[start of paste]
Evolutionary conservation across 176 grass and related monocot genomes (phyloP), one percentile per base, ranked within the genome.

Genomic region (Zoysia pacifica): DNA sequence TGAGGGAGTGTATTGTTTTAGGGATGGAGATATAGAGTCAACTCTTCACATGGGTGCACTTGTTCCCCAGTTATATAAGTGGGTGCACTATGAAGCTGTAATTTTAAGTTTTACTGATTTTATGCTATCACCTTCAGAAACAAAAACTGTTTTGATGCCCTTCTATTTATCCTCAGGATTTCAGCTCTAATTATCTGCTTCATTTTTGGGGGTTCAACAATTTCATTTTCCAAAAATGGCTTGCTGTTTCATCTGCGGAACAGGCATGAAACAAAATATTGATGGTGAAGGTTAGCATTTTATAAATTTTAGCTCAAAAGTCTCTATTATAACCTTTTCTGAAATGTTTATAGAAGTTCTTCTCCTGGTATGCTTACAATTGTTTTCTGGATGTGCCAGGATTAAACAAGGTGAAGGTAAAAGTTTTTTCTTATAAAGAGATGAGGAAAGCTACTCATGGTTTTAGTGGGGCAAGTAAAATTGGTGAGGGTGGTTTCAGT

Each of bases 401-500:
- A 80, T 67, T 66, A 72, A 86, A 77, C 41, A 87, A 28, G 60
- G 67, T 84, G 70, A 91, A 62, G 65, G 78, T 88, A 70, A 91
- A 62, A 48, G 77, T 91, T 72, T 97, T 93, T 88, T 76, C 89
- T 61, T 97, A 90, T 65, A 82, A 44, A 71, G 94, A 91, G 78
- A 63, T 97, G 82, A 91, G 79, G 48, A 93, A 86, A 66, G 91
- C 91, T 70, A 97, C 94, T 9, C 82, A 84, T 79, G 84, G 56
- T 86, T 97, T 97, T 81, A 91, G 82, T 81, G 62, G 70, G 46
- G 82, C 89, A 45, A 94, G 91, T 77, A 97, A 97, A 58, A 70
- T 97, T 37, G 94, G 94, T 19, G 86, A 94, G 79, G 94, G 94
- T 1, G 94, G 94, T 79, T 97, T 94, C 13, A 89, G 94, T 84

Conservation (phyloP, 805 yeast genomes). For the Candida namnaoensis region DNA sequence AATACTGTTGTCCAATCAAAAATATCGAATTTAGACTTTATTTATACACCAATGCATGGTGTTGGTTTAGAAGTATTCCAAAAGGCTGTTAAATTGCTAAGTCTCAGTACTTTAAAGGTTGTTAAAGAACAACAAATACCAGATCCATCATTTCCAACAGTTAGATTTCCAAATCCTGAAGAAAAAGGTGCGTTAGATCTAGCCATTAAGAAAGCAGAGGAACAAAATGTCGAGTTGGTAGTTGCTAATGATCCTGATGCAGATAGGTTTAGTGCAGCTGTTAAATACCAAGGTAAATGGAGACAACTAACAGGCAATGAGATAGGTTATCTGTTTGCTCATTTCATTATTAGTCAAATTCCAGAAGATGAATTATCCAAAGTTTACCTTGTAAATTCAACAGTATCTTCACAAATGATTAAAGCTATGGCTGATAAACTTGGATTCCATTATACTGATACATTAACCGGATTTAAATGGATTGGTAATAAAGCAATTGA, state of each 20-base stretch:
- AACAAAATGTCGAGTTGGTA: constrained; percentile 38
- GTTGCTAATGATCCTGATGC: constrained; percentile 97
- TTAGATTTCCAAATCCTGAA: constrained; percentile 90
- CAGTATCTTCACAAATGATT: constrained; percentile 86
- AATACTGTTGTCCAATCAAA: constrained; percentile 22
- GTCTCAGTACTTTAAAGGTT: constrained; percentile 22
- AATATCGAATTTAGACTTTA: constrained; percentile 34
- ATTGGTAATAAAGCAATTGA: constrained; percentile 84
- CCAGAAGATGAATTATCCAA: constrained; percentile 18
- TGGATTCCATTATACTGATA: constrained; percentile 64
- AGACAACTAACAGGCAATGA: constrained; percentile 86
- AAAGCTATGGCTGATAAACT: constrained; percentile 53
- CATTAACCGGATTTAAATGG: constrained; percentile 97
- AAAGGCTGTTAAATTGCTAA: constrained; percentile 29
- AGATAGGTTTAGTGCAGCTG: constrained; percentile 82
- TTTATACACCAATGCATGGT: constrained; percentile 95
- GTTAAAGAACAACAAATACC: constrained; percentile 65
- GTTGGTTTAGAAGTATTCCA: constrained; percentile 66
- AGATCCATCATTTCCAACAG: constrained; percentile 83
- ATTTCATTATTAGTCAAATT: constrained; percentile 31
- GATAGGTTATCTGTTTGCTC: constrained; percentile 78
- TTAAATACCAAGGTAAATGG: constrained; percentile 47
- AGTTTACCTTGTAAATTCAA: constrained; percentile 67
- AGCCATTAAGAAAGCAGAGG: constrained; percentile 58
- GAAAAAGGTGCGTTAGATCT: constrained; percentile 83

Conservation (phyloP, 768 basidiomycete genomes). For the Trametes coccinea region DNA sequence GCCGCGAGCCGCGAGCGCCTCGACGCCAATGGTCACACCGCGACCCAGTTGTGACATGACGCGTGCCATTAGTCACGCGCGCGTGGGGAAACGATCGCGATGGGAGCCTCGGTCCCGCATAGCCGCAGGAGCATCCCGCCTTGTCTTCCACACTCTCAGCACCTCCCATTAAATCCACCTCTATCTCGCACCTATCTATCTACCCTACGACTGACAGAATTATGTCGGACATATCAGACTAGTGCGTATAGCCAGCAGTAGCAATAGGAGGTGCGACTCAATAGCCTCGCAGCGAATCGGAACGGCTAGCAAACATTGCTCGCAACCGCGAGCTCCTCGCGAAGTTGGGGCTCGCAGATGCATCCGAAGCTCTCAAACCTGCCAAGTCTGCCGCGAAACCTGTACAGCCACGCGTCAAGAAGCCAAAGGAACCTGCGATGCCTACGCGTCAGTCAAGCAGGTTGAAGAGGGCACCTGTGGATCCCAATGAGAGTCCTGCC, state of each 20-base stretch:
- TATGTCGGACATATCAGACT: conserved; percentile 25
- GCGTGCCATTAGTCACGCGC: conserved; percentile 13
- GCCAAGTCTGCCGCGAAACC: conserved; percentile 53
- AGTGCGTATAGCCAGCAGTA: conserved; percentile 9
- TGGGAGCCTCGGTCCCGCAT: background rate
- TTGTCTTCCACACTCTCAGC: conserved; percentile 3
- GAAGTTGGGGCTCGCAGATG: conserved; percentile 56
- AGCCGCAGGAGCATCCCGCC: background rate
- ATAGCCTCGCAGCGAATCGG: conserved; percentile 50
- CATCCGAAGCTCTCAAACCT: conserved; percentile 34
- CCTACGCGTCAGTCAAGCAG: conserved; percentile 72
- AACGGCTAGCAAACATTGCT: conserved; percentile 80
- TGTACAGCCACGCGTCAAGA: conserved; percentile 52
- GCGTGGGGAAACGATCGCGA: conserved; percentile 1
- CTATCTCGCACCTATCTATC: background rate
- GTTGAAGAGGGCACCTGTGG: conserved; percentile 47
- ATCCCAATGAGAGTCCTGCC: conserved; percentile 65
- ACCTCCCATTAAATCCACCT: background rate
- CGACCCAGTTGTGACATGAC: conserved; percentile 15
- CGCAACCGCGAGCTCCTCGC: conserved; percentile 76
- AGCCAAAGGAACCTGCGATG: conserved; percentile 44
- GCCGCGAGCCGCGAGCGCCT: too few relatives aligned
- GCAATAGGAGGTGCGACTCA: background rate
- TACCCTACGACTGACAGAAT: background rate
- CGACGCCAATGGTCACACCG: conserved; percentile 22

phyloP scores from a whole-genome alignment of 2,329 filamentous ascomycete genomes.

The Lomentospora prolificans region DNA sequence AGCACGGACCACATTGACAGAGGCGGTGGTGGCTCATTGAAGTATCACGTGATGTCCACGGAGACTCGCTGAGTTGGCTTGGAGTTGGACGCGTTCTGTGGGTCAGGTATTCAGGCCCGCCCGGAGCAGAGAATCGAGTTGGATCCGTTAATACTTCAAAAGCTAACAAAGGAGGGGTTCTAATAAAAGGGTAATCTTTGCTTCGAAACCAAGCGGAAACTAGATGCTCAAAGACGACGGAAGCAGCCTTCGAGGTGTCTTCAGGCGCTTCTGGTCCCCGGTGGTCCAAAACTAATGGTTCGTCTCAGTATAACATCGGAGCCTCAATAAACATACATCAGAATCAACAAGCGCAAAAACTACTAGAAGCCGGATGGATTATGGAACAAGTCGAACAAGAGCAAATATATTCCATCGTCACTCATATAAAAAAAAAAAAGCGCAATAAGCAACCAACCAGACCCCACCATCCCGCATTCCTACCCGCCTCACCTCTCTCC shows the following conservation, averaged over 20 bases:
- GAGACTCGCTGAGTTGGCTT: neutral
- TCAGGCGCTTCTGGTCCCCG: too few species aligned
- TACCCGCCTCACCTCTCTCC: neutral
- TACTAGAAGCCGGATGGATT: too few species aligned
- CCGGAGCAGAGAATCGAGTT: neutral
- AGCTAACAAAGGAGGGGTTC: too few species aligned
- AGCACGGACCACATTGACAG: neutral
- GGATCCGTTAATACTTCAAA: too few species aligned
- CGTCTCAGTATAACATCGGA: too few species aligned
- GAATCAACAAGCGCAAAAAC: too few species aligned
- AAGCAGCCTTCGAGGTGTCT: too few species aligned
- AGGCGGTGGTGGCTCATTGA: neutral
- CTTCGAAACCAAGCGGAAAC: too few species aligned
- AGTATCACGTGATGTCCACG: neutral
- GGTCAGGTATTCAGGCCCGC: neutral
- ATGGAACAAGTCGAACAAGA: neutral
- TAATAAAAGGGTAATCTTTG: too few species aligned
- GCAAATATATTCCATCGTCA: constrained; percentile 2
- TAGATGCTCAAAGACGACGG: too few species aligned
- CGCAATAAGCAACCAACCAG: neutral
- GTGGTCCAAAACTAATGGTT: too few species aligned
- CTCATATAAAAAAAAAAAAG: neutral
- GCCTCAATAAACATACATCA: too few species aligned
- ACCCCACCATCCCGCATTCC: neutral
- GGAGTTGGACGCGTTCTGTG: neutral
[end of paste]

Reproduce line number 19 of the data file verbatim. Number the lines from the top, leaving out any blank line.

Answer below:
- AATACTGTTGTCCAATCAAA: constrained; percentile 22